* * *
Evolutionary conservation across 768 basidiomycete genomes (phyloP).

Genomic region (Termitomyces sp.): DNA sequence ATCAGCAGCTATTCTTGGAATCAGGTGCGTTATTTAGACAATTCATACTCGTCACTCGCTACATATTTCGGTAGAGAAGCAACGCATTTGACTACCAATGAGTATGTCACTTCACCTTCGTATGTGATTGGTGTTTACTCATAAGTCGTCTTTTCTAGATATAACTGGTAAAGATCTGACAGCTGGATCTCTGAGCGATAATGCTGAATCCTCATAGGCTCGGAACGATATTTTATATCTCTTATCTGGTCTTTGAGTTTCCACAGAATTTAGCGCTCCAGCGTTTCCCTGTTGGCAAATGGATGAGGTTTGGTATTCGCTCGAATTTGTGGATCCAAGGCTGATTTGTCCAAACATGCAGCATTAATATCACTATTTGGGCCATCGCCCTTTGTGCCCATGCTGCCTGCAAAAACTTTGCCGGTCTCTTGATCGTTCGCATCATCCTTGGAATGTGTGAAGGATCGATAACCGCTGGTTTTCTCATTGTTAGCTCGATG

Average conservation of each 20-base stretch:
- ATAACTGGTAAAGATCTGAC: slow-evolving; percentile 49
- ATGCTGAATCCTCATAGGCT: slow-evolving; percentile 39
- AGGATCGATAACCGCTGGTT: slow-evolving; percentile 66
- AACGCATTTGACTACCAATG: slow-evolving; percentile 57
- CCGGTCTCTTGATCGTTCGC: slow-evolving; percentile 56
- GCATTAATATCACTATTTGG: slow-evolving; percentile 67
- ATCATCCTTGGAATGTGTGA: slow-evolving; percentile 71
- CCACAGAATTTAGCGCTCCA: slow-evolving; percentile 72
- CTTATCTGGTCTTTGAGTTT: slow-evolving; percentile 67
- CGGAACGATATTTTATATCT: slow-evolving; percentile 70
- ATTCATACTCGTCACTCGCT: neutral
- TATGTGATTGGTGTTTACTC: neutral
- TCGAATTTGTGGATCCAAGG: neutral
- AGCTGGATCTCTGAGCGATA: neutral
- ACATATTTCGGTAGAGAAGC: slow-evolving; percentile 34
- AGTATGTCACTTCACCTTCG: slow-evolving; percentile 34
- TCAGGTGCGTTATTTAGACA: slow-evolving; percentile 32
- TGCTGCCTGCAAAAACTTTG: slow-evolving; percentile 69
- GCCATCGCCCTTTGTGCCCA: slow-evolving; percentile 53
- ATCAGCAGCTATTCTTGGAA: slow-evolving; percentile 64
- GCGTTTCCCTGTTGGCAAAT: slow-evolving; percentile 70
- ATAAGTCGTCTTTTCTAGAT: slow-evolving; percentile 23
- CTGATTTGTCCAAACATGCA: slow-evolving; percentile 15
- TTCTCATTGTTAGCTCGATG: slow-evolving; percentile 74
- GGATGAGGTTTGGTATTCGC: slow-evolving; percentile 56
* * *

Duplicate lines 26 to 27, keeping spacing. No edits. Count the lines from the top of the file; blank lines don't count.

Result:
- CTGATTTGTCCAAACATGCA: slow-evolving; percentile 15
- TTCTCATTGTTAGCTCGATG: slow-evolving; percentile 74